Officers gather at Ogawa Plaza before National Night Out 2008
By Nicole Vermeer
On Aug. 9, 2011, more than 29,000 people participated in about 550 National Night Out block parties throughout the city of Oakland.
This year, organizers of local Night Outs - whose purpose is to reduce crime, bring together neighbors and unite communities, all through the simple concept of a neighborhood block party - say the goal is to have more than 35,000 participants during the Aug. 7 celebration. And according to Claudia Albano, Neighborhood Services manager for the city, this is a crucial time for Oakland residents to sign up.
Those who register early can even receive a visit from city staff, in order to further discuss some of the issues facing your neighborhood. Those visits will occur from 7 to 9 p.m.
Oakland residents who register early to host an event also will receive tickets to an A’s game.
“We’re trying to create rapport between neighborhoods and local government,” Albano said.
Organizers say that bringing the neighborhood together for a block party can alleviate crime. For example, when neighbors know each other it is more likely that a resident can identify a suspicious person.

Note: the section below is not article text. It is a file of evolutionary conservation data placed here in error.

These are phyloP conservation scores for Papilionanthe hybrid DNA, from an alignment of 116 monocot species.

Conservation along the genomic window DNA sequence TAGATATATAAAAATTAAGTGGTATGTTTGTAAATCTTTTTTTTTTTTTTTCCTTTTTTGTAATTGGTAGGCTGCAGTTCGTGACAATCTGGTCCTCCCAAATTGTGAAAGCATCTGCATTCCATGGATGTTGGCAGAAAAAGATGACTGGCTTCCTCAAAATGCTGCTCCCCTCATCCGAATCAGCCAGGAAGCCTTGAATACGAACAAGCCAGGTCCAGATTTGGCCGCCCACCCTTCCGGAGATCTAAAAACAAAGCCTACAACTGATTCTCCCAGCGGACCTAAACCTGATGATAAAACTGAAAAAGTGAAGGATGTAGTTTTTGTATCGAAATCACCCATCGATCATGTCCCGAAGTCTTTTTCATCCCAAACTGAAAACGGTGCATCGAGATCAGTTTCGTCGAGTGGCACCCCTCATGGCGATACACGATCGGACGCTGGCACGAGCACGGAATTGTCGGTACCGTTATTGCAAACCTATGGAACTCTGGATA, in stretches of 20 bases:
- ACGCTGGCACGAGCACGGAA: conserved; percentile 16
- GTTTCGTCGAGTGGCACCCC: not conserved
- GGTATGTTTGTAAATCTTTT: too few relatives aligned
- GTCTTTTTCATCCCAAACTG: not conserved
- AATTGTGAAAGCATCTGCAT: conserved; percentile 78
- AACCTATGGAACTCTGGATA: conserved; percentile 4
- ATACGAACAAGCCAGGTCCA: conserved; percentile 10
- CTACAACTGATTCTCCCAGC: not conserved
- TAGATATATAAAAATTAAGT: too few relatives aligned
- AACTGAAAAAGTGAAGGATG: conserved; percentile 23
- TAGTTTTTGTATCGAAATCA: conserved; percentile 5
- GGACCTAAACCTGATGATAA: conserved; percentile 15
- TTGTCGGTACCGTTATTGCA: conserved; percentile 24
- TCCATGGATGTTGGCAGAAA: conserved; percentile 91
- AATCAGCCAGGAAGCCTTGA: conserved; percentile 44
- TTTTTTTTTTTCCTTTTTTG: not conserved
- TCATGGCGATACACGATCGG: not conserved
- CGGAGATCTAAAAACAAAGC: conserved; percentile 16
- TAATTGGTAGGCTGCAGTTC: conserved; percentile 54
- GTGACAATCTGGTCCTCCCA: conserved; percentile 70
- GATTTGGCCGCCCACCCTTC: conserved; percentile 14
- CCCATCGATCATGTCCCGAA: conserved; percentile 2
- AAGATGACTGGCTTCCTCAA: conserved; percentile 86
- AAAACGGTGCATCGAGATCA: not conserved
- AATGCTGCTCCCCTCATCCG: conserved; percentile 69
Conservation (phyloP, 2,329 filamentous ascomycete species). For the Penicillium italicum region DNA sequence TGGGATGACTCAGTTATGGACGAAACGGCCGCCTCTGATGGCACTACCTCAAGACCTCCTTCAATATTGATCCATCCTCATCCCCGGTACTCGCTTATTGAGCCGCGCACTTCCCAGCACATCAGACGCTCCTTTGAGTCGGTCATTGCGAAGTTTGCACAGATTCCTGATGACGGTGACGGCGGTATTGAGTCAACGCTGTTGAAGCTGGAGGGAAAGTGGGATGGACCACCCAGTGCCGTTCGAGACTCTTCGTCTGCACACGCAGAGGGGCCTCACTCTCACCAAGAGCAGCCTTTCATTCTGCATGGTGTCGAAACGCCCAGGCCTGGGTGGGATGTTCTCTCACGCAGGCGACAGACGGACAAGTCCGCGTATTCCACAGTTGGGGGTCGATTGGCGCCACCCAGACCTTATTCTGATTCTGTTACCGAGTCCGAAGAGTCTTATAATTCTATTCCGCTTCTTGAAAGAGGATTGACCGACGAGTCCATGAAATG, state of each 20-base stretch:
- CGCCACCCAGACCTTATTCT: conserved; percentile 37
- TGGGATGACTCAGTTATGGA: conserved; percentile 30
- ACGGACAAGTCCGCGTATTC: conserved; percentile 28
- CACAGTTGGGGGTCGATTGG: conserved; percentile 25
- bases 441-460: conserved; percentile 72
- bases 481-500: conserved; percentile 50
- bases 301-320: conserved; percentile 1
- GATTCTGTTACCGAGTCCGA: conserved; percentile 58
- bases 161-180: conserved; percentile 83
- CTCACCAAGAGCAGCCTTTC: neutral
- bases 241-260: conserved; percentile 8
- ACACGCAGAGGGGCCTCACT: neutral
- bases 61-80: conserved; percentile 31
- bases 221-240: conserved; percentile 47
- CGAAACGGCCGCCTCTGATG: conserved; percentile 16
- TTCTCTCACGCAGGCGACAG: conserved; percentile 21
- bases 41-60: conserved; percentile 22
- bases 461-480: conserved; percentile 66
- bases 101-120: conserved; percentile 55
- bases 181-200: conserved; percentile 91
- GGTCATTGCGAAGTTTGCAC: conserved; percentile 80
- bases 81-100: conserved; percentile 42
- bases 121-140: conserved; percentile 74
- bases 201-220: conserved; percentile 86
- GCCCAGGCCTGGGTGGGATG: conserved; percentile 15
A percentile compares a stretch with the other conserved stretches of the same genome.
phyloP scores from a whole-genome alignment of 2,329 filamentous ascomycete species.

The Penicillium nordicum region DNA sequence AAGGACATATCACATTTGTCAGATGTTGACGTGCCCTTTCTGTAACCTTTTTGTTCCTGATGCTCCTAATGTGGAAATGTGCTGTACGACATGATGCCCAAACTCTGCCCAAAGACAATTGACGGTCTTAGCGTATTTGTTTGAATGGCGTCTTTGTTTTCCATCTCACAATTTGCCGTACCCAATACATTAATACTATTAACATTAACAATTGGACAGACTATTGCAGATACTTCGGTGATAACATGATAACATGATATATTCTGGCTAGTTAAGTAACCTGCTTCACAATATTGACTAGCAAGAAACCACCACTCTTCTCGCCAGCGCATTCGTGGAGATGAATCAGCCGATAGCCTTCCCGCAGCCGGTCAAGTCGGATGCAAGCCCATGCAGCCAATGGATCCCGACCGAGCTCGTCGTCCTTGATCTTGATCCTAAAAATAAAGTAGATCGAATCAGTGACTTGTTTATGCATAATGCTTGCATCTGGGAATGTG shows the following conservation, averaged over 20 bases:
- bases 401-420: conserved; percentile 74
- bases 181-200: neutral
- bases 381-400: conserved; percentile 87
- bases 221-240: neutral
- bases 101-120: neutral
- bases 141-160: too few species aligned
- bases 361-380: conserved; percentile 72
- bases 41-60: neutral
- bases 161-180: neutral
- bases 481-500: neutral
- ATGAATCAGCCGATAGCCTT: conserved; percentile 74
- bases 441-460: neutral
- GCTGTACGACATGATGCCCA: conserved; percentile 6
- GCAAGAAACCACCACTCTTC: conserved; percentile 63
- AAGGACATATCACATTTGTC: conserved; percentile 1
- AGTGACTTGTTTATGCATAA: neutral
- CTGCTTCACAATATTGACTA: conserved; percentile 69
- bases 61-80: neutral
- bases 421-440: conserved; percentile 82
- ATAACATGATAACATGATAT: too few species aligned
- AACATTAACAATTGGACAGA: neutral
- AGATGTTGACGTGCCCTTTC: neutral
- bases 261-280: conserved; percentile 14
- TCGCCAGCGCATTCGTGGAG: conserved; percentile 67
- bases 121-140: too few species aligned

One of the goals of NNO is to build up communities; for example, setting up a carpool or a “walking school bus” for students to walk to school together. The city also suggests creating a sign up sheet that is a little more detailed than most; for example including a column for one’s career, hobbies or other skills, so you can find out which of your neighbors is a talented artist or a culinary master. Organizers say they hope that this could lead to neighborhood skill shares.
The city provides a document with other tips, for example, organizing games and activities for kids, or planning a street clean-up during the event. As always, National Night Out is from 7 to 9 p.m. on the first Tuesday of each August, in cities and towns across the country.
There’s no one way to not host a NNO block party - those living in condos, trailers or even high-rise apartments also are encouraged to create an event with their neighbors. Albano suggests those who are intimidated to start small.
“Every event is success. Even if you start with just three people this year, those events grow and maybe you’ll see 50 people in a few years," Albano said. "All we ask is that you do it outside.”
To sign up/register, visit http://gismaps.oaklandnet.com/nno/ or contact Brenda Ivey with the Oakland Police Department at (510) 238-3091. The deadline to register is 5 p.m. Tuesday, July 31.
Find more information at http://www2.oaklandnet.com/nno
National Night Out: http://www.nationaltownwatch.org/nno/